Tag: brain

A few
days ago, Ars Mathematica wrote :

Alain Connes and Mathilde Marcolli have posted a
new survey paper on Arxiv A walk in the
noncommutative garden
. There are many contenders for the title of
noncommutative geometry, but Connes‚Äô flavor is the most
successful.

Be that as it may, do
not print this 106 page long paper! Browse through it
if you have to, be dazzled by it if you are so inclined, but I doubt it
is the eye-opener you were looking for if you gave up on reading
Connes’ book Noncommutative
Geometry
…. Besides, there is much better
_Tehran-material_ on Connes to be found on the web : An interview
with Alain Connes
, still 45 pages long but by all means : print it
out, read it in full and enjoy! Perhaps it may contain a lesson or two
for you. To wet your appetite a few quotes

It is
important that different approaches be developed and that one
doesn‚Äôt try to merge them too fast. For instance in noncommutative
geometry my approach is not the only one, there are other approaches
and it‚Äôs quite important that for these approaches there is no
social pressure to be the same so that they can develop
independently. It‚Äôs too early to judge the situation for instance
in quantum gravity. The only thing I resent in string theory is that
they put in the mind of people that it is the only theory that can
give the answer or they are very close to the answer. That I resent.
For people who have enough background it is fine since they know all
the problems that block the road like the cosmological constant, the
supersymmetry breaking, etc etc…but if you take people who are
beginners in physics programs and brainwash them from the very start
it is really not fair. Young physicists should be completely free,
but it is very hard with the actual system.

And here for some (moderate) Michael Douglas bashing :

Physicists tend to shift often and work on the
last fad. I cannot complain because at some point around 98 that fad was
NCG after my paper with Douglas and Schwarz. But after a while when
these problems the answer was no because it was no longer the last
fad and he wanted to work on something else. In mathematics one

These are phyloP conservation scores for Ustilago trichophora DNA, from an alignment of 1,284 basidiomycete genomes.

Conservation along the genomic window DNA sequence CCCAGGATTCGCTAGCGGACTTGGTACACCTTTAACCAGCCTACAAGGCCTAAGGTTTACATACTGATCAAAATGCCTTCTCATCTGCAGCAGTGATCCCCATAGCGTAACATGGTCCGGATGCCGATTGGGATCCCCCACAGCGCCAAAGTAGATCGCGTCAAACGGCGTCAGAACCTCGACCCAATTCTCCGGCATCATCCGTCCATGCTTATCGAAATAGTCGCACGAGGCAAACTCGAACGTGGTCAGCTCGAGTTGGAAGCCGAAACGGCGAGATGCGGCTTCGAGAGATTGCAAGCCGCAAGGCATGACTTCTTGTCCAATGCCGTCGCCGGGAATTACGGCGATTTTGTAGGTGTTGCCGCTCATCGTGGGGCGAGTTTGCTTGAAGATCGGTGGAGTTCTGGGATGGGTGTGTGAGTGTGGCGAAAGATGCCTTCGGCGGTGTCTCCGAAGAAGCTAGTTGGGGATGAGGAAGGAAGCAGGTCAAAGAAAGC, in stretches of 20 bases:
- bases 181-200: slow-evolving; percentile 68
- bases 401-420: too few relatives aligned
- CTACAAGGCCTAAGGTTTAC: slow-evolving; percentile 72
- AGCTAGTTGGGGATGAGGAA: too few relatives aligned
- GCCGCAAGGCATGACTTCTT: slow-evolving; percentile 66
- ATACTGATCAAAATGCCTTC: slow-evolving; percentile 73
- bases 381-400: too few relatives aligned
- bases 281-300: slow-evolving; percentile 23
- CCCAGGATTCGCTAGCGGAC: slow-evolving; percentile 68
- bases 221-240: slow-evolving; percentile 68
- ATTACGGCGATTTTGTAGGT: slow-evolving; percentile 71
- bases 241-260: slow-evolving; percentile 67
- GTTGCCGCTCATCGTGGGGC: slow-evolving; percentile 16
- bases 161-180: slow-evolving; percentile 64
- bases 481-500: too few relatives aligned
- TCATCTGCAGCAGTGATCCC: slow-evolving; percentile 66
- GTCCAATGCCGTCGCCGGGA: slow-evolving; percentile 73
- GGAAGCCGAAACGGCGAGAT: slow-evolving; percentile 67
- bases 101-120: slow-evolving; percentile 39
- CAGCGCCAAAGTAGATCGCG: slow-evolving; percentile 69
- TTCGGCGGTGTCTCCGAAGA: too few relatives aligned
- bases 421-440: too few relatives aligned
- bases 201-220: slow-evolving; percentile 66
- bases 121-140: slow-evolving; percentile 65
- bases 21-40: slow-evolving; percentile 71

sometimes works for several years on a problem but these young
physicists have a very different type of working habit. The unit of
time in mathematics is about 10 years. A paper in mathematics which is
10 years old is still a recent paper. In physics it is 3 months. So
I find it very difficult to cope with constant
zapping.

To the suggestion that he is the
prophet (remember, it is a Tehran-interview) of noncommutative geometry
he replies

It is flattering but I don‚Äôt think
it is a good thing. In fact we are all human beings and it is a
wrong idea to put a blind trust in a single person and believe in
that person whatever happens. To give you an example I can tell you
a story that happened to me. I went to Chicago in 1996, and gave a
talk in the physics department. A well known physicist was there and
he left the room before the talk was over. I didn‚Äôt meet this
physicist for two years and then, two years later, I gave the same
talk in the Dirac Forum in Rutherford laboratory near Oxford. This
time the same physicist was attending, looking very open and convinced
and when he gave his talk later he mentioned my talk quite
positively. This was quite amazing because it was the same talk and
I had not forgotten his previous reaction. So on the way back to
Oxford, I was sitting next to him in the bus, and asked him openly
how can it be that you attended the same talk in Chicago and you
left before the end and now you really liked it. The guy was not a
beginner and was in his forties, his answer was ‚ÄúWitten was seen
reading your book in the library in Princeton‚Äù! So I don‚Äôt want
to play that role of a prophet preventing people from thinking on
their own and ruling the sub ject, ranking people and all that. I